It was frequent for a woman to own complete parures, or matching sets, of jewelry that included earrings, a ring, a necklace of either long or short length, a brooch and two bracelets. Sometimes, for eveningwear, a matching diadem or tiara and a jeweled belt were also worn. The complete set was never worn at the same time. Only a few pieces were selected to don at one time, as a less-is-more attitude towards accessories was adopted.

The Regency Color Palette


Choosing the right colors to translate the Regency look into jewelry is one of the most important elements. kock-lee-co, first recorded as a color name in 1795, was a saturated poppy red with hints of pink and orange. This color today can be achieved with the use of padparadscha, hyacinth and Indian red Swarovski crystal beads.


Jonquil, primrose and evening primrose were all varying shades of yellow akin to the blooms they were called after. These yellow colors added warm, optimistic color to the Regency palette. Sunny jonquil and sand opal Swarovski crystal colors can closely translate these colors. Pomona, a dark shade of apple green was named for the Greek goddess of fruiting orchards. Paris green was similar to chrysoprase in hue and was popular because it was the first colorfast green available. Unfortunately, it was produced by mixing copper arsenic powders and other toxic chemicals. Pomona and Paris green colors can be incorporated into jewelry with the use of palace green opal and erinite Swarovski crystal colors as well as green quartz and apple green chrysoprase gemstone beads.

Of course, the staple colors of white, Spanish brown, dove grey, powder blue, pale lilac, peach blossom and wild rose were incorporated into the everyday wardrobe in great abundance. Today, jewelry designers often use ivory instead of a crisp white to give their Regency-inspired jewelry designs the look of age.
Another color name that may surprise is that of puce (p-YOU-ss), the French word for flea. Indeed, the color was known to be similar to the brownish purple-red of old blood that could be found in the pests. Incredibly, even with its odd name origin, puce was one of the top fashion colors used! Easily incorporate the puce color into jewelry designs by using garnet gemstone beads or Swarovski crystal maroon pearls or ruby and burgundy crystal colors.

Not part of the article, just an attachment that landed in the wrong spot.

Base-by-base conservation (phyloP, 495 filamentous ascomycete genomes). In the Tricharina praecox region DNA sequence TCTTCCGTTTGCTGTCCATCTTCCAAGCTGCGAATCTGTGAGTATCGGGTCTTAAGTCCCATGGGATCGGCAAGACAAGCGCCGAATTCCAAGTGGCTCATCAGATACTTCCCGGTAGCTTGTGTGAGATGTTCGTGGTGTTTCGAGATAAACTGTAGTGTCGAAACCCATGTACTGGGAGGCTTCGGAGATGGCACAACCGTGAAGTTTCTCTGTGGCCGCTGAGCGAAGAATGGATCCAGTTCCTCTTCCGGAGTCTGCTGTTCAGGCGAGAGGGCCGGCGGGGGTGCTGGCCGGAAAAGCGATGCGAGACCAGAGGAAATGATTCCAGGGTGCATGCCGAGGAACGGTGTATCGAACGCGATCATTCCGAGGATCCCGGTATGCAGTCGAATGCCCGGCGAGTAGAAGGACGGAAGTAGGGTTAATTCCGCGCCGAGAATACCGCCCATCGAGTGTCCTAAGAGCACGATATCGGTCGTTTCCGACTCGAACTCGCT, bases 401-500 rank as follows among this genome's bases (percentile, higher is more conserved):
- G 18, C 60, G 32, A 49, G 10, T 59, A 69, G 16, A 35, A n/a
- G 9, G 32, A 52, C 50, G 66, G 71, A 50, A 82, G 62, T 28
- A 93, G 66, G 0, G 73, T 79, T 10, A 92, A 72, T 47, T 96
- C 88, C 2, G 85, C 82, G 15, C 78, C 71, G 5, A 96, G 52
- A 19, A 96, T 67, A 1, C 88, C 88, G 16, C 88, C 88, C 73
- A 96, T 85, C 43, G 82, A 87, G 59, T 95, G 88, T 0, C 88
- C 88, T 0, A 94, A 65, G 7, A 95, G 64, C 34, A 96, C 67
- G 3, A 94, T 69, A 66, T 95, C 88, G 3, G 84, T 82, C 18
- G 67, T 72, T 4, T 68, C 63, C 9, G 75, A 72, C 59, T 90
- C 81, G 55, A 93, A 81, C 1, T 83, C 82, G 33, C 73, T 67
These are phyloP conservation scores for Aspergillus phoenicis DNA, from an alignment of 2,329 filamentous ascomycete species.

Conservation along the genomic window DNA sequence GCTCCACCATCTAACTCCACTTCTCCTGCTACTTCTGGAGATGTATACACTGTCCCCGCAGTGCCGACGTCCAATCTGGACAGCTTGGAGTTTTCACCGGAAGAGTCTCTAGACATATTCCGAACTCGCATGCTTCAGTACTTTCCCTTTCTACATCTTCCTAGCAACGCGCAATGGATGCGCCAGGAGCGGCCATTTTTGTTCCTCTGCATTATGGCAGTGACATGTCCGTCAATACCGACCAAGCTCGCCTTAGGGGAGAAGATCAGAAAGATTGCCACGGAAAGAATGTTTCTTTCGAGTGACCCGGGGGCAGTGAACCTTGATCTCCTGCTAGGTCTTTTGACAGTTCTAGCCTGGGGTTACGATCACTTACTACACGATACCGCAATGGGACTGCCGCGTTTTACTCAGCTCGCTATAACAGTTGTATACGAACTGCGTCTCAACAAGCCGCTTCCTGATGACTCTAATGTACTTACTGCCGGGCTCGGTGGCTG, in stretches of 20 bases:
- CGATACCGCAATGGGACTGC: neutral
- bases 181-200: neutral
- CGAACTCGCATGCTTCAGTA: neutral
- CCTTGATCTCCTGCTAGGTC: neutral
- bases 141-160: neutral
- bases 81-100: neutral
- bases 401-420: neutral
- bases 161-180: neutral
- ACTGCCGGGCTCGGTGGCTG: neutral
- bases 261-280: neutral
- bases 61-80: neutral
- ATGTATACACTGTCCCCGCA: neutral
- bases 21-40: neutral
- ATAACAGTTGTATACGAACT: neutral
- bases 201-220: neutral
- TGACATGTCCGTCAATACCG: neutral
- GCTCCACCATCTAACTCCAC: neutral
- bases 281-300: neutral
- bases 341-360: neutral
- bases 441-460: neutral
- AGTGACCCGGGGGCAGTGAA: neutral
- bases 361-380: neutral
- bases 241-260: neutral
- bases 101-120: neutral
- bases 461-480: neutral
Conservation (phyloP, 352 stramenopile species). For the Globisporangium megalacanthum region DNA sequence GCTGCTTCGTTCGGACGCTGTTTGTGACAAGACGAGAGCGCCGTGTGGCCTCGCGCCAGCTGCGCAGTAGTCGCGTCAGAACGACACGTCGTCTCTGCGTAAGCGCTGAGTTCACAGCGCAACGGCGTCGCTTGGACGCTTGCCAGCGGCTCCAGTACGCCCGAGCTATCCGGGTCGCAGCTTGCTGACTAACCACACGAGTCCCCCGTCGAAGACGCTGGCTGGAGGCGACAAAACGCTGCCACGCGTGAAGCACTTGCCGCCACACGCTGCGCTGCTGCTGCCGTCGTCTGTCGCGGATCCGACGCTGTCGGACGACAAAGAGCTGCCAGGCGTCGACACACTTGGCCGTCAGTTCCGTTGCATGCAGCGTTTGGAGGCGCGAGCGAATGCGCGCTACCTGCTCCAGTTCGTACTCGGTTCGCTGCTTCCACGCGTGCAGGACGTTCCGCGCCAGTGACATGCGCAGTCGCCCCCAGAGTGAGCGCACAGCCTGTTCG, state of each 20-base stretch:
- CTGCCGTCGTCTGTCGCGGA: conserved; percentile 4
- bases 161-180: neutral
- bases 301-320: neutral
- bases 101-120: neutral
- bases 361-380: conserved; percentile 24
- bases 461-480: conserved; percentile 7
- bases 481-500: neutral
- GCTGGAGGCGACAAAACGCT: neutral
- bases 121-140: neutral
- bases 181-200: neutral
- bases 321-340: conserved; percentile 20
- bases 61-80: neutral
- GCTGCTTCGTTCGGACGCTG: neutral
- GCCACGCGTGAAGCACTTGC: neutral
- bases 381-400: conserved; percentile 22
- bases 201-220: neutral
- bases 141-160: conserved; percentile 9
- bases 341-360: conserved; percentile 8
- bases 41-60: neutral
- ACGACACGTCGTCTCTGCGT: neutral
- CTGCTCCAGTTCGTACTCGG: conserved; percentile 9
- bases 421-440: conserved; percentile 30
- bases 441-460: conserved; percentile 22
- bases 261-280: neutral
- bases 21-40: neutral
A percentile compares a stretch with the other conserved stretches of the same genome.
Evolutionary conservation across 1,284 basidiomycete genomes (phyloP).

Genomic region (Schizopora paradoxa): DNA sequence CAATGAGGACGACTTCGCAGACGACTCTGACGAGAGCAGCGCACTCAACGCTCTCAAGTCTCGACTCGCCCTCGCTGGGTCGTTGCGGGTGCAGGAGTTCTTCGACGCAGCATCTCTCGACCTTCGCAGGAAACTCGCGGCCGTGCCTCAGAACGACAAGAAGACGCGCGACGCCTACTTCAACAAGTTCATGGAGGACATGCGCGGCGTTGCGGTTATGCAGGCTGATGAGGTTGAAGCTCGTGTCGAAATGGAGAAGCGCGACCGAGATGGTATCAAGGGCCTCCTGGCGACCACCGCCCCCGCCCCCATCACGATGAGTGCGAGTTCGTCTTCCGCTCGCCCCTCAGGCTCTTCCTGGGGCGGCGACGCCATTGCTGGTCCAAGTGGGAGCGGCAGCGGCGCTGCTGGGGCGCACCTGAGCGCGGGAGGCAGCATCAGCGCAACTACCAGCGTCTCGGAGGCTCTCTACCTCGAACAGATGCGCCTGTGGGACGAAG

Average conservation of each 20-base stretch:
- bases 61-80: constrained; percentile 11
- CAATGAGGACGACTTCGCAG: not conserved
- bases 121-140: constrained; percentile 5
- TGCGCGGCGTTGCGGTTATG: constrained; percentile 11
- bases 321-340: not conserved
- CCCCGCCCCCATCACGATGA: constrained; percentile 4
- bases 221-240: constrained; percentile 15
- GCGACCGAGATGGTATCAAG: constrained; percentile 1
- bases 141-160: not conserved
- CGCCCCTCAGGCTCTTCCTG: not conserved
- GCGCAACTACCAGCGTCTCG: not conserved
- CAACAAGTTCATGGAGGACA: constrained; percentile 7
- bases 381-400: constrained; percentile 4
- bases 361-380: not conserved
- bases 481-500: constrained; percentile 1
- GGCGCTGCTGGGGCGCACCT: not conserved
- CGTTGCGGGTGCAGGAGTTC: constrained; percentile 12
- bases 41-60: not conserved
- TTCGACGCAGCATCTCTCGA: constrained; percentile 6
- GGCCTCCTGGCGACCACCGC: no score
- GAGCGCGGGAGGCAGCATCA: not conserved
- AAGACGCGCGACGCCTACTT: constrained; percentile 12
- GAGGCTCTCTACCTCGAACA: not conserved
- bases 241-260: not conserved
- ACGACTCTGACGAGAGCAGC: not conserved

To appreciate these key colors, it is important to be familiar with the color names of the age that were both curious and puzzling. For instance, the color coquelicot, pronounced








Recreate This Style

Regency-era jewelry designers valued quality over quantity when it came to materials, selecting high quality precious and semi-precious gemstone beads such as emerald, sapphire, citrine, ruby, garnet, onyx, amethyst, chrysoprase, aquamarine, peridot, topaz, bright "Persian blue" turquoise and of course cultured freshwater pearls. Fine gold-filled and sterling silver metals were used and often times, they were mixed together in floral filigree designs that echoed the embroidery seen on empire-waist gowns.



This secret locket consisted of a picture of just the eye of a beloved person with perhaps the eyebrow and a wisp of hair on the temple showing. The secret love locket was a way to discreetly hold your love near your heart at all times. You can emulate these portrait styles by embedding a loved one's printed likeness into pourable resin, encapsulating it under a clear glass cabochon in a mounting or decoupage it with Mod Podge.
The most common jewelry styles worn were a single strand of beads knotted together with a fantastic clasp, a fine gold chain necklace with dainty crystal drops with matching earrings or a petite portrait brooch. Pearl strands and velvet ribbon were commonly paired with faceted gemstone beads or cameo sets. Hair jewelry was also highly popular at this time including combs, pins, picks and tiaras. The tradition of a "lover's eye" locket was also the height of fashionable accessories.
Opera length necklaces that went to the bottom of the rib cage and chokers that rested on the collarbone were the most popular necklace styles worn. All manner of earring lengths were seen and they often included a poetic influence, incorporating bows, ovals and teardrops.

Overall, jewelry designs tended to be heartfelt with deep personal meanings, being small in scale and sentimental in nature. Incorporate symbols popular to the Regency era with charms, drops and components in Greek key patterns, acorns, doves, wheat sheaves, feathers, miniature portraits, lockets, cameos and floral mosaics.